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Expecting the usual! For the hometown folks, that meant Jesus as they always knew him. For the disciples, it meant witnessing one surprise after another. Did either side get what they expected?
Then Jesus went from there and came to His own country, and His disciples followed Him. When the Sabbath had come, He began to teach in the synagogue.
Many were astonished, saying, "Where did this Man get these things? What wisdom is this which is given to Him, that such mighty works are performed by His hands! Is this not the carpenter, the son of Mary, and brother of James, Joses, Judas, and Simon? Are not His sisters here with us?" So they were offended at Him.
But Jesus said to them, "A prophet is not without honor except in his own country, among his own relatives, and in his own house." Now He could do no mighty work there, except that He laid His hands on a few sick people and healed them.
And He marveled because of their unbelief. Then He went about the villages in a circuit, teaching.
Mark 6:1-6 NKJV, condensed
One skeptic put it this way when first hearing about Jesus of Nazareth--"Can anything good come out of Nazareth!" That was the town's reputation. Not even Jesus could break through and transcend it. The reason nothing good came out of Nazareth was because nobody, not even those who lived there, ever expected that it would. Jesus was caught in the clutches of nothing good. He was simply a favorite son from an unfavorable place. That's the way it was.
Jesus and these people from Nazareth had worshipped together for years, laughed together, cried together, and discussed their common problems. Jesus had been a carpenter; worked his miracles in wood back then. They had all grown up and mingled with members of each other's family. He knew their stories, they knew his.
There's something about familiarity which keeps a person in their place. It's like there are unwritten rules which shun greatness, unique expression, and for that matter, anything out of the ordinary. Maybe Nazareth was like that. No particular person may outshine the others. If you excel or produce too much, you make everyone else look bad. Can't have that.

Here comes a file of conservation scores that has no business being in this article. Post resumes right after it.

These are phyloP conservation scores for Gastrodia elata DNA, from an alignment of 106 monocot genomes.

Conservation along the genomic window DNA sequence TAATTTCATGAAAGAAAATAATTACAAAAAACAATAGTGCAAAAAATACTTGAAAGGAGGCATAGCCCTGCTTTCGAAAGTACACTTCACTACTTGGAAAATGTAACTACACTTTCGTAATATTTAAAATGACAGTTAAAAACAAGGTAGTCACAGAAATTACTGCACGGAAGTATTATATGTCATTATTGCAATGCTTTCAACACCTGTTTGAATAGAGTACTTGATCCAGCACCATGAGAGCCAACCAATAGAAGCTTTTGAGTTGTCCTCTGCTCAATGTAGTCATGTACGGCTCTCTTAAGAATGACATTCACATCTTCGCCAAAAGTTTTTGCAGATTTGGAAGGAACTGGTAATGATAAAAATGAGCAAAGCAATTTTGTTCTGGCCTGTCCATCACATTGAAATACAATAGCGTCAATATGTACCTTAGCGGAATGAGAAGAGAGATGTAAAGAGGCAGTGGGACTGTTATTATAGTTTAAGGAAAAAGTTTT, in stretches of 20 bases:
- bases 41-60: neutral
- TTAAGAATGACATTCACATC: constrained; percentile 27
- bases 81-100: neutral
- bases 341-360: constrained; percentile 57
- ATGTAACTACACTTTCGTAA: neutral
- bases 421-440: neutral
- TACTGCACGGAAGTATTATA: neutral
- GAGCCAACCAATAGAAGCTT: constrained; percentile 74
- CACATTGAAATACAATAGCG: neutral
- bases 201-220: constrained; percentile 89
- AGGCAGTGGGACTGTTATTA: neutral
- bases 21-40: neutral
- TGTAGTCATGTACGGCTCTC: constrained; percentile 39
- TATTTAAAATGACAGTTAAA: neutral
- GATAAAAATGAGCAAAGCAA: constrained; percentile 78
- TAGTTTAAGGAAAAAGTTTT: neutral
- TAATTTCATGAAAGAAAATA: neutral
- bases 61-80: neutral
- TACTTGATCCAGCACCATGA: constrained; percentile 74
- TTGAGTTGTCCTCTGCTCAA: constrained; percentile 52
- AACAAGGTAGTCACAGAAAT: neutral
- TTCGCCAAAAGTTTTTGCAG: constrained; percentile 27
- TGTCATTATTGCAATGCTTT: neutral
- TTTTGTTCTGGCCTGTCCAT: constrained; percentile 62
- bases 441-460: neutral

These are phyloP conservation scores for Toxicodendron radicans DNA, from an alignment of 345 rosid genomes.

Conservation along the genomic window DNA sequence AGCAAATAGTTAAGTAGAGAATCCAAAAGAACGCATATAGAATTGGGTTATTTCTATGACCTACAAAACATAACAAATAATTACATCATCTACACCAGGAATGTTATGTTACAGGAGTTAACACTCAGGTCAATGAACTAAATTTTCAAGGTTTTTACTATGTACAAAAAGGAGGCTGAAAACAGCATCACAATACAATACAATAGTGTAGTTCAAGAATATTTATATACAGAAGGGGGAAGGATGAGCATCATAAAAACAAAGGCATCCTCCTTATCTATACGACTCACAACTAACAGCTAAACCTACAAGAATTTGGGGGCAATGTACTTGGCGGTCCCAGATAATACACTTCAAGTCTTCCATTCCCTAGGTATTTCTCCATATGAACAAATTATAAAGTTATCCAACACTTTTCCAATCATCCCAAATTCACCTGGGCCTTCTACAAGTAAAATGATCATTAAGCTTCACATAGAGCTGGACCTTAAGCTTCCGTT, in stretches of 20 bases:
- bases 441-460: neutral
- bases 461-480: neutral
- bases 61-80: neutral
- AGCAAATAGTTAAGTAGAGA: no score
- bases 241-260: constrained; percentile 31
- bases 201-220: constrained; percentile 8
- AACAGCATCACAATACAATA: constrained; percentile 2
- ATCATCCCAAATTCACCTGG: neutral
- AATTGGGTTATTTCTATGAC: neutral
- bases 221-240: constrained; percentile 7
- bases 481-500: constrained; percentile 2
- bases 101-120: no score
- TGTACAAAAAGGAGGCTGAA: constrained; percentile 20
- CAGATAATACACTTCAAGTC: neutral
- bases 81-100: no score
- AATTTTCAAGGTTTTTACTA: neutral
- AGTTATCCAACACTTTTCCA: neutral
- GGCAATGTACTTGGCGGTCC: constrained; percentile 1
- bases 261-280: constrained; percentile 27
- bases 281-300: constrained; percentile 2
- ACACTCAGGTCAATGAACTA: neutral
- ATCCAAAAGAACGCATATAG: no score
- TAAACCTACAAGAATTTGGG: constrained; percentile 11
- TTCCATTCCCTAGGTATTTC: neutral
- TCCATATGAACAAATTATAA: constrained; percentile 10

When Jesus returned home this time, he had twelve disciples with him, plus others who followed him around and hung on his every word. When they went to the synagogue on the Sabbath, there might well have been more visitors than homefolks. That in itself is cause for aggravation. After all, we don't need everyone plus their uncle around here!
People were amazed when Jesus sat down to teach them. They didn't know he was so good! Which raised some questions. Where did he get all that wisdom? How come he can work miracles with those hands of his? They had been at ease with the carpenter, but they didn't know how to interact with a celebrated miracle-worker. Who does he think he is coming home with an entourage!
Isn't this Mary's son, they asked rhetorically; his brothers and sisters--we see them every day. Jesus used to be a familiar part of their community, now they wondered who he was. They couldn't explain the change, and didn't like it. Certainly didn't see it as God's doing. Strangers might be enthralled with Jesus, but the hometown folks definitely were not.
Something about this new Jesus displeased and offended them. He generated distress, inflamed their emotions, ruffled some feathers. They chafed at his popularity, resented his success, rejected his authority. There was no way Jesus could perform miracles in that atmosphere.